It may have taken 20 years for “Youngblood” to hit the 75 issue mark, but that doesn’t dampen the celebration one bit. The very first Image Comics series ever released was rejuvenated this year along with several other of creator Rob Liefeld’s concepts and comics as The Image co-founder returned to the company he helped launch with a slew of titles including “Prophet,” “Supreme,” “Glory” and, of course, “Youngblood.”
To bring the world’s media darling superheroes back to comic stands, Liefeld tapped the talents of “Black Swan,” “Hitchcock” and “Parker” screenwriter John McLaughlin and artist Jon Malin (“New Warriors”), with the outspoken creator even getting in on the art fun himself. Since the series’ relaunch with issue #71, McLaughlin has stuck to one-and-done stories peppered with a few overarching plot lines, including former Shaft Jeff Terrel’s investigation of time-displaced, dead versions of his one-time teammate Vogue, Badrock’s mysterious affliction and the new Shaft’s difficulty running his team.
The 75th issue will tackle some of these stories, but the focus is squarely on the efforts of Gail Cook, a reporter who has been documenting the team’s adventures since their re-emergence into the public eye. CBR News spoke with McLaughlin about the anniversary issue, his plans moving forward and how new Shaft will respond to the return of the original.
CBR News: Among other things, “Youngblood” #75 will see the return of the original Shaft Jeff Terrel. What role will he play moving forward? Will this make things even harder for the current Shaft, especially considering how he just started earning the team’s respect?
John McLaughlin: Jeff will be joining the team, but not as leader, more like a consultant.Â We’re actually going to reveal that this other Shaft is his younger brother — which explains a lot of the current Shaft’s insecurity issues. Unfortunately, they won’t have any time to deal with sibling rivalry as one of them is going to be very dead sooner rather than later!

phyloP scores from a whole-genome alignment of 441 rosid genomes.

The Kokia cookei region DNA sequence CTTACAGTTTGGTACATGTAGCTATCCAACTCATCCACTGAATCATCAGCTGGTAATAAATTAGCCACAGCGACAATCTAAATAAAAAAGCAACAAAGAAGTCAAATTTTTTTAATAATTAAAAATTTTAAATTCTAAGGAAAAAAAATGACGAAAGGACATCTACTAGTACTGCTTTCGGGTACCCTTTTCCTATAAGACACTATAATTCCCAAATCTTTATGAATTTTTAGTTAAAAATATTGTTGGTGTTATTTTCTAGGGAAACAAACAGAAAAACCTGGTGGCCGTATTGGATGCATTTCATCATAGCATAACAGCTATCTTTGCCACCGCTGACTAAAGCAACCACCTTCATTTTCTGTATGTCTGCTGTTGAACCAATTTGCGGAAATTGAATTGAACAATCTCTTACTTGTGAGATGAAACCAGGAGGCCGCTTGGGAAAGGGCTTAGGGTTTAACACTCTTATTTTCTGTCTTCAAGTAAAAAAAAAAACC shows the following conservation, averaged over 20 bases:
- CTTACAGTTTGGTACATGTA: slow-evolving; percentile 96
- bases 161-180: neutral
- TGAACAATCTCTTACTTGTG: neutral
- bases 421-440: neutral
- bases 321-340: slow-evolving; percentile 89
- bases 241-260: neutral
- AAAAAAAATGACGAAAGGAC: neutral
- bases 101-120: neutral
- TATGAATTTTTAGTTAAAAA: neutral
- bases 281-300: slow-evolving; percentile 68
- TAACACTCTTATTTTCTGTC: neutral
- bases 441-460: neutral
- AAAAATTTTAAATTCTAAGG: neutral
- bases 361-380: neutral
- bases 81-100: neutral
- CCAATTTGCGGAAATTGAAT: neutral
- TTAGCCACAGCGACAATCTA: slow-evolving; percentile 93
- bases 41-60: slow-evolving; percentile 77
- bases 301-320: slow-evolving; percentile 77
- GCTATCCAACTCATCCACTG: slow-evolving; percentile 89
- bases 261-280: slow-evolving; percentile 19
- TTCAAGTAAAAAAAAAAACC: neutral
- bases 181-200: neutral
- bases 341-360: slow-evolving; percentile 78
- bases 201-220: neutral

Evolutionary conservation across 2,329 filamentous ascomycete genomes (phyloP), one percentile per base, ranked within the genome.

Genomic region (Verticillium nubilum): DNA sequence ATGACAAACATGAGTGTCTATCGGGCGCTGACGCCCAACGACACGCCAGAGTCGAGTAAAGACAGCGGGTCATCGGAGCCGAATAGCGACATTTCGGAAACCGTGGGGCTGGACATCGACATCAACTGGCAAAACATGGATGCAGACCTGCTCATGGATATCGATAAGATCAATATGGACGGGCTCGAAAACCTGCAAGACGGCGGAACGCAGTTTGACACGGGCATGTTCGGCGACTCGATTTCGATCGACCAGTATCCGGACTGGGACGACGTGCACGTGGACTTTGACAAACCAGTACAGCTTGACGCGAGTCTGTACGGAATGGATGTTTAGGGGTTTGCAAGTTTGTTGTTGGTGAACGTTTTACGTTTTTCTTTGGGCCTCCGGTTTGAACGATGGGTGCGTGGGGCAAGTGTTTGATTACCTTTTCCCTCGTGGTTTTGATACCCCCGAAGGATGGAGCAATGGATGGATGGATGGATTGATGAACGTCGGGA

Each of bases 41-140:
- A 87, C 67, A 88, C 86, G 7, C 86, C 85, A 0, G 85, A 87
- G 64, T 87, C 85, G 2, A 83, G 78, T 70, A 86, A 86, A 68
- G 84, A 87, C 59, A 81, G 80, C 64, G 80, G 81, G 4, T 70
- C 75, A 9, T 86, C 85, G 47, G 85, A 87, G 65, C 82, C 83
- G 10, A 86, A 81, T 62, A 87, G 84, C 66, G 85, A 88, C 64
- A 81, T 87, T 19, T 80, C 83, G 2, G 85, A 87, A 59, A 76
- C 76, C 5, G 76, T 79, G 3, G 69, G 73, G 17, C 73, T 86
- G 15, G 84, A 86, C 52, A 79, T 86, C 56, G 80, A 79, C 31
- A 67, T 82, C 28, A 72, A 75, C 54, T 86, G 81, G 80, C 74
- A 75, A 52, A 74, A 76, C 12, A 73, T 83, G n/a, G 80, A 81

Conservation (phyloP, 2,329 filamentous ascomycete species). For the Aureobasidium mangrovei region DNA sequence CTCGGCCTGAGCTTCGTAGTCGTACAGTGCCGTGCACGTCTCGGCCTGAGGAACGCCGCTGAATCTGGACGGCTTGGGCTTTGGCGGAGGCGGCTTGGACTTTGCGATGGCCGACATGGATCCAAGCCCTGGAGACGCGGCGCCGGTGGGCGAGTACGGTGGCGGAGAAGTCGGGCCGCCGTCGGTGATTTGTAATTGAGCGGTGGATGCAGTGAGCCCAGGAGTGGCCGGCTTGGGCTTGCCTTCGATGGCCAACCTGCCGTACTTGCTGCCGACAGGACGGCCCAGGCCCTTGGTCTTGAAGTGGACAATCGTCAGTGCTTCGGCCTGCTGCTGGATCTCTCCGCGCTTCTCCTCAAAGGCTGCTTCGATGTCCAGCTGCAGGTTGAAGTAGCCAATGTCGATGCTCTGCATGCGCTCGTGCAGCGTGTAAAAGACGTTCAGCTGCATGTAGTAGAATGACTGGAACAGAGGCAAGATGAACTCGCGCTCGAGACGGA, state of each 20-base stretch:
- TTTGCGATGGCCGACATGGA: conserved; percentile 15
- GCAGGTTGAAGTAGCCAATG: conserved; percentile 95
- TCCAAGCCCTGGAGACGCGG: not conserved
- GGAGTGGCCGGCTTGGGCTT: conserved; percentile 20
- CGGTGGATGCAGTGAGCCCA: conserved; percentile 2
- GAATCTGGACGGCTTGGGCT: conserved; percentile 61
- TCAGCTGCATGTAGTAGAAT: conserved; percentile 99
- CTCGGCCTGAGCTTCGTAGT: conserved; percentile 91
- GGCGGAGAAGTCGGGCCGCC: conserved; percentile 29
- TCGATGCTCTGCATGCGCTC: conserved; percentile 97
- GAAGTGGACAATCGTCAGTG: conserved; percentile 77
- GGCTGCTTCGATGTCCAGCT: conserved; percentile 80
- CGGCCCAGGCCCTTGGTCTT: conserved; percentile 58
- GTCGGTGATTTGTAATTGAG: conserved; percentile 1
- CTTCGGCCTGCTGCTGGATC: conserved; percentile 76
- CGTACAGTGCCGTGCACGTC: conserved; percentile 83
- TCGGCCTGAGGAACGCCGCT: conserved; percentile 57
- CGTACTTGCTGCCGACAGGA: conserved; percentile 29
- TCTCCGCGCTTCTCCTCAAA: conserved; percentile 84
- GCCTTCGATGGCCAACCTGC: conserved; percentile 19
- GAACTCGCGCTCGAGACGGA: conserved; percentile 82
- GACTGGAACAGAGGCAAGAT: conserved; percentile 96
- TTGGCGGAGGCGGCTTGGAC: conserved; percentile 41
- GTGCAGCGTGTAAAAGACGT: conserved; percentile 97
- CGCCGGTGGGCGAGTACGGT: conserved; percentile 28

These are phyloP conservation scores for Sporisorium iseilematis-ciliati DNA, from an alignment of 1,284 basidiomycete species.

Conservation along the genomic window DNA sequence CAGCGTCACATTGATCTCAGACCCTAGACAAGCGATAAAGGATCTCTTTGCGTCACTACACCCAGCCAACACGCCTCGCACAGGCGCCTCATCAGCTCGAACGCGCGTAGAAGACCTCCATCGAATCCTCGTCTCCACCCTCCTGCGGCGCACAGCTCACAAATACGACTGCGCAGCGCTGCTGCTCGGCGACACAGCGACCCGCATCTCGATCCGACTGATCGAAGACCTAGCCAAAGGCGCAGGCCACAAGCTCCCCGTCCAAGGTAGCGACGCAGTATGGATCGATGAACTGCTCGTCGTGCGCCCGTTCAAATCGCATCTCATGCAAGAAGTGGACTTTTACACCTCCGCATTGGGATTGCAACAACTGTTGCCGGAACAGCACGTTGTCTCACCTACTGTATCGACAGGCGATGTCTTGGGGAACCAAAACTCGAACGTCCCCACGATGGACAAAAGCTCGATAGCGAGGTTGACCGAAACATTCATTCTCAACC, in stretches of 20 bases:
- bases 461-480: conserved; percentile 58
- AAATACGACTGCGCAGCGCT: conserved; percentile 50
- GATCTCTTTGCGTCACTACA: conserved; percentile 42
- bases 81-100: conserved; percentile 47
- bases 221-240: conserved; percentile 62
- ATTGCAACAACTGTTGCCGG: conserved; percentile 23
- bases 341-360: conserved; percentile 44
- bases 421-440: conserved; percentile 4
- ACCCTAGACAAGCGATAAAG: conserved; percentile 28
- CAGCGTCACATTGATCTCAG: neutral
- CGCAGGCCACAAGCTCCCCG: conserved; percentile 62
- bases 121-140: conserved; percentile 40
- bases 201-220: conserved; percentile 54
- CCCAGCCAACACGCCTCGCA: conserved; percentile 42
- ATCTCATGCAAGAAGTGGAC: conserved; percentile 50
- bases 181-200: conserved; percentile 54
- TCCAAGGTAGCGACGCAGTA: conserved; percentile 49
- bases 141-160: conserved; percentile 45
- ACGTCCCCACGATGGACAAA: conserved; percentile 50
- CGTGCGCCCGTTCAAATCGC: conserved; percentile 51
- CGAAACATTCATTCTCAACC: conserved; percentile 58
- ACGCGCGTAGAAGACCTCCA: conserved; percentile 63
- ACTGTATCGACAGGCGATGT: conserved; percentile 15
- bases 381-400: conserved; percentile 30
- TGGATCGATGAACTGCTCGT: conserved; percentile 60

What else can you tell us about this over-sized issue? Will we learn more about the time-displaced, dead Vogues?
One of the things I like best about the 75th issue is that it recalls the anniversary issues of yore — when something spectacular or different would happen, often they were double-sized issues. We’re going to use a lot of this issue to touch on not only past members and storylines, but we’re going to see that from the POV of Gail’s interview from “Entertainment Now” magazine. Everyone who has been following the relaunch knows that Gail Cook was assigned to do an extended ride along with the team, a job she considered to be the bottom of the barrel. Both she and we are going to be surprised by what she got out of her time spent with Youngblood.
There will be more hints about the time-displaced serial killer, but it is going to be a few more issues before we learn the secrets of Chronicus McLuck.
With her “Entertainment Now” story finally airing, will Gail Cook remain a part of the story after the 75th issue?
I’m torn because the character was named after someone who is very close to me and stands to take half of everything I own if she decides to leave with our children — so I have to tread carefully. (I’ve already spent more than one night on the couch because I wouldn’t wear my Cougar cosplay costume to bed.)
Having written the book for a while now, have you found some surprise favorite characters?